weakness, malaise, fatigue, HA, lightheadedness, dizzines, N/V
- clinical manifestations: hypotension, tachycardia, tachypnea, diaphoresis, syncope
Tx of heat exhaustion?
- cool enviro
- vol and lyte replacement
- mild cases: oral replacement
- moderate cases: 1-2 L of NS, guided by serum lytes
What is heat stroke?
- life threatening emergency that occurs when homeostatic thermoregulatory mechanisms fair
- elevation of body temp over 40.5C (105F)
- w/ elevation of temp, cell damage occurs: tissue damage is affected by:
PP of heat stroke?
- CNS dysfxn w/ occurrence of cerebral edema is common:
ataxia, irritability, confusion, bizarre behavior, combativeness
- greatly increases skin blood flow: fxnl hypovolemia compensated by vasoconstriction of splanchnic and renal vasculature
- if severe heat stress cont: splanchnic vasoconstriction will fail, heated blood increases ICP, decreases mean arterial pressure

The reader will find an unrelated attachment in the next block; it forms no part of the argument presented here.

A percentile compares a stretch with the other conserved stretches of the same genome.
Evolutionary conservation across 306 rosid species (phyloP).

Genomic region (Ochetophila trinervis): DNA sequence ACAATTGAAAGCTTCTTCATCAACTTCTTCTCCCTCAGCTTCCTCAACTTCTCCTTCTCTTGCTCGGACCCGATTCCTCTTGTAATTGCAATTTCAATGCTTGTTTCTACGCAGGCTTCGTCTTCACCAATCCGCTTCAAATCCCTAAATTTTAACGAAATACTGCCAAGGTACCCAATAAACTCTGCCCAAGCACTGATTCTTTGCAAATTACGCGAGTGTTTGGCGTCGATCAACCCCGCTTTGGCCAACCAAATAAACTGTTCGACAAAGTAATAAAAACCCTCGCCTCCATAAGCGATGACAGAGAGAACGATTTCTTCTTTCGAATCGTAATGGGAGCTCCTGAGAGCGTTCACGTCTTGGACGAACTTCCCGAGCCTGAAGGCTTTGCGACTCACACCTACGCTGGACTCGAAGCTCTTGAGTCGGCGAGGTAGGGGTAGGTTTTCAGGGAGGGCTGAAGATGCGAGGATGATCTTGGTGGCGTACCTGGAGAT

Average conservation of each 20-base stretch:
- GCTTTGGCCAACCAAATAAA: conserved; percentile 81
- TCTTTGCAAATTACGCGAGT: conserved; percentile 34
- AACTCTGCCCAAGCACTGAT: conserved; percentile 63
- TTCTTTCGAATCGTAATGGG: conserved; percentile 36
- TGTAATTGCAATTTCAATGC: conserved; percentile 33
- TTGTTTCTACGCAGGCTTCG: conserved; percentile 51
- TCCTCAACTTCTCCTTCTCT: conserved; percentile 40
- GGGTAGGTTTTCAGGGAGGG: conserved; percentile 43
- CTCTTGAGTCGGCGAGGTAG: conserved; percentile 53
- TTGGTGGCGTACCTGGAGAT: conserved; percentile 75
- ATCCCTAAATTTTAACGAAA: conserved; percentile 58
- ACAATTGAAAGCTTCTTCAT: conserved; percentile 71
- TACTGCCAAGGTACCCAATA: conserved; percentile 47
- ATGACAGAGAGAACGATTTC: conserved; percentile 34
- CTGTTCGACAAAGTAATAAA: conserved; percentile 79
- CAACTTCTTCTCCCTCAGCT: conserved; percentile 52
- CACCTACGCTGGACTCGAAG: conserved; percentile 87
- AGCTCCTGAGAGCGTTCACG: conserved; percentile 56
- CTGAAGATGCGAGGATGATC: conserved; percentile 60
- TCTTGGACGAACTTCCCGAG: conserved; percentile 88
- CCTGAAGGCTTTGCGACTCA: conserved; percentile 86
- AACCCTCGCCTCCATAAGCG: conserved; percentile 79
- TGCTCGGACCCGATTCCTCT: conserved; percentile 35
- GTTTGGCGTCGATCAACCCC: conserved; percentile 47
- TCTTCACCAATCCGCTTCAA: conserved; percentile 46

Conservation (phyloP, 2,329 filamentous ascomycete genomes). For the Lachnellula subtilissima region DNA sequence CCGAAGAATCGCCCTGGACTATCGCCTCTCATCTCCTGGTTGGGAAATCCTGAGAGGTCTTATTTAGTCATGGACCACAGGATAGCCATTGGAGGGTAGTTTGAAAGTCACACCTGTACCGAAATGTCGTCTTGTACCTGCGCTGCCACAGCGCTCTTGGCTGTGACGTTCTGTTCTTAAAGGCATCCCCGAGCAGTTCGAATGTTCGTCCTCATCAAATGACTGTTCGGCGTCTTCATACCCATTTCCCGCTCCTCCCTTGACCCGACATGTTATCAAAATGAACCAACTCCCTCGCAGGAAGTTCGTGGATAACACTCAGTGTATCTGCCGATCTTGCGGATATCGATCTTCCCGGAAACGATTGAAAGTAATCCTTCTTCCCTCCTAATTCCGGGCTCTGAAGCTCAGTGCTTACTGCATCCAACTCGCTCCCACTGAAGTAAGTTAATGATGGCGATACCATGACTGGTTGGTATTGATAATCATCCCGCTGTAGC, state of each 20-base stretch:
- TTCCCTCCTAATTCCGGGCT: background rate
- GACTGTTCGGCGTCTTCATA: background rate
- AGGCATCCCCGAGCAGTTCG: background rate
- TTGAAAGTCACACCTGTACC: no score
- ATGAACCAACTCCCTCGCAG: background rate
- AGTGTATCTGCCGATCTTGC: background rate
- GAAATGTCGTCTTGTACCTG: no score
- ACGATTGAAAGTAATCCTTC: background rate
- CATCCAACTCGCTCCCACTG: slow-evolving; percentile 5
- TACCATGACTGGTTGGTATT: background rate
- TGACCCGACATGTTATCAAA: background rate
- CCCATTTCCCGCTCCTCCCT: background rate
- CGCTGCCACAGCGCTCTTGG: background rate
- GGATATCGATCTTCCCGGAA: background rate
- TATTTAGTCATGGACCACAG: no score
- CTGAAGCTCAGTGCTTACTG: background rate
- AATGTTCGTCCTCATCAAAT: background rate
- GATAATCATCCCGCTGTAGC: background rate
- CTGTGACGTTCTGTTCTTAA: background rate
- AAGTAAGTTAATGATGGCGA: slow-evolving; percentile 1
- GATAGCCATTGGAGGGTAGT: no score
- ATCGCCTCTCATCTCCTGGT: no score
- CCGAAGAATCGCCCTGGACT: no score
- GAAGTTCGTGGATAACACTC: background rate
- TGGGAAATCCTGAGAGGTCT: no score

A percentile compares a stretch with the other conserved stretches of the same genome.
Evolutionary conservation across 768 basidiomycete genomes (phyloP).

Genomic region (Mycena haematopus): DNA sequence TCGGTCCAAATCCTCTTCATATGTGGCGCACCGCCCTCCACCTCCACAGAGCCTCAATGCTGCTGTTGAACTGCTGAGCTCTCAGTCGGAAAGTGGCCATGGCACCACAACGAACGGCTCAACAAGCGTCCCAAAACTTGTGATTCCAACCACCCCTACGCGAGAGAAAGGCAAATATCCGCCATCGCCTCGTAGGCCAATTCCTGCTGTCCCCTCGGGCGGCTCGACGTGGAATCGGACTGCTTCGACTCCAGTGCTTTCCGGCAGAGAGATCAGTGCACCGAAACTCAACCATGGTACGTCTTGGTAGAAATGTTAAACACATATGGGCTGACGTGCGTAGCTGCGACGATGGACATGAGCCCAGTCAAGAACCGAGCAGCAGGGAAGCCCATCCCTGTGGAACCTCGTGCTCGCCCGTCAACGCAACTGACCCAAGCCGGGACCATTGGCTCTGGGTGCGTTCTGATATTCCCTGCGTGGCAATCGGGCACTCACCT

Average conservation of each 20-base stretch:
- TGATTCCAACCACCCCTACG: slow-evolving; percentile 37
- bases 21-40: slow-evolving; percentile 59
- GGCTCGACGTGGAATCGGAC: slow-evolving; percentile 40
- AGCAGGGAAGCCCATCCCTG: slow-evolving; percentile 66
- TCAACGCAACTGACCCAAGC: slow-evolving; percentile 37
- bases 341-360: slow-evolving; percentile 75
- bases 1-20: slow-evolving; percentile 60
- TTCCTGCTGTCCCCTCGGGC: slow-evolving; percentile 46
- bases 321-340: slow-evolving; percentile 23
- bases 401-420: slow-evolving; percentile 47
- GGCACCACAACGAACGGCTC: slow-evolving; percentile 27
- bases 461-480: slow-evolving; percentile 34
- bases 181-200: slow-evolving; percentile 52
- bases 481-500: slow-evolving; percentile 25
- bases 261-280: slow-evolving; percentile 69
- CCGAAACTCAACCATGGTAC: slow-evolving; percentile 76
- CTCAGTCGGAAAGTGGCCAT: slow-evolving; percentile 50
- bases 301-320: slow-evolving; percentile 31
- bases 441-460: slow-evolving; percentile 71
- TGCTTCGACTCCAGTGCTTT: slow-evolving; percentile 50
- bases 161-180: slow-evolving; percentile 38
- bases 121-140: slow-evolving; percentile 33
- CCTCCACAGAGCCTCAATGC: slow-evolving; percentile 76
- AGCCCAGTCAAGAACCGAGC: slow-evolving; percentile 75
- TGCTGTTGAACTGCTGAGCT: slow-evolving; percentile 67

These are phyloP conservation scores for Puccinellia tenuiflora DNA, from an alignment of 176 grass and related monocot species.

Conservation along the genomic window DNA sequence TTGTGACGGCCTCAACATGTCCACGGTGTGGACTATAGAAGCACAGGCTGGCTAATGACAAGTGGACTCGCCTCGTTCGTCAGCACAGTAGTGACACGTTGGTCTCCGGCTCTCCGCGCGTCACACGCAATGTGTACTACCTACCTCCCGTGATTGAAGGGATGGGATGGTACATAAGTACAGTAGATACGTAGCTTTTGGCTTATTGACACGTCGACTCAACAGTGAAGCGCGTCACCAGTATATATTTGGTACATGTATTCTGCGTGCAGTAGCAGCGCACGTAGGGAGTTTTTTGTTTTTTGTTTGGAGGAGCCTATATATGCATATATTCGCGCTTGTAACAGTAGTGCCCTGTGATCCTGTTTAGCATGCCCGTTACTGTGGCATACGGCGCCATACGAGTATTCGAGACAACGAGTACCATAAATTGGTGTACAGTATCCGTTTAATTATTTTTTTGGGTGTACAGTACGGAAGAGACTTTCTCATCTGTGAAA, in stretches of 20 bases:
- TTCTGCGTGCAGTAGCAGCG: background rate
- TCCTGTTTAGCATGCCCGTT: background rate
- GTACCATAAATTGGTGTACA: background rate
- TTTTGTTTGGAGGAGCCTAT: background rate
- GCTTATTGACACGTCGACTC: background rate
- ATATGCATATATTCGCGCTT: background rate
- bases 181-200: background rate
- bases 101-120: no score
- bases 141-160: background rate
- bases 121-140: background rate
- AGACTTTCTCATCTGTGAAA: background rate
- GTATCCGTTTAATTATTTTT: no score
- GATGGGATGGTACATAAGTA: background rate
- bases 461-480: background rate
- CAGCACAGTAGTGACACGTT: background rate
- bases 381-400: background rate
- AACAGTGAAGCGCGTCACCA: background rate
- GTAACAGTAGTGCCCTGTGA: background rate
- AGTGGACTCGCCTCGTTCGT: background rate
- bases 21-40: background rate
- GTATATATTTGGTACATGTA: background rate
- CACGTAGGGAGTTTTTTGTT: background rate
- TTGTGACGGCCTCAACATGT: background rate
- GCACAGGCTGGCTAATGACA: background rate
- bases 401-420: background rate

Dx of heatstroke?
- exposure to heat stress, endogenous or exogenous
- signs of severe CNS dysfxn
- core temp usually above 104.9F (40.5C)
- dry, hot skin, but sweating may persist
- marked elevation of liver transaminases
How can heatstroke kill?
- about 10% of cases are fatal
- vascular sock: reduces blood flow to brain, leads to nervous system malfxn
- irregular pulse: arrhythmia - Heart atatck
- kidney failure
- blood clots start to form affecting vessels throughout body
Tx of heatstroke?
- ABCs: O2, cardiac monitoring, pulse Ox
- primary survey
- cooling is immediate goal: once pt arrives at hop - clothes should be removed nad rectal thermostat probe inserted for cont temp monitoring
- cooling tech:
cold water immersion
ice packing: neck, groin, axillae
cold gastric lavage: NG tube
cold peritoneal lavage : also used in some cases of AMI and ischemic CVA to mitigate myocardial and cerebral tissue damage
What is evaporative cooling?
- positioning fans close to completely undressed pt then spraying them w/ water
shivering, inability of cardiac electrodes to adhere to skin
What is immersion cooling?
place undressed pt in tub of ice water deep enough to cover trunk and extremities
WHen should cooling efforts be d/c?
- when rectal temp reaches 40C (104F)
- continued cooling below this may lead to hypothermia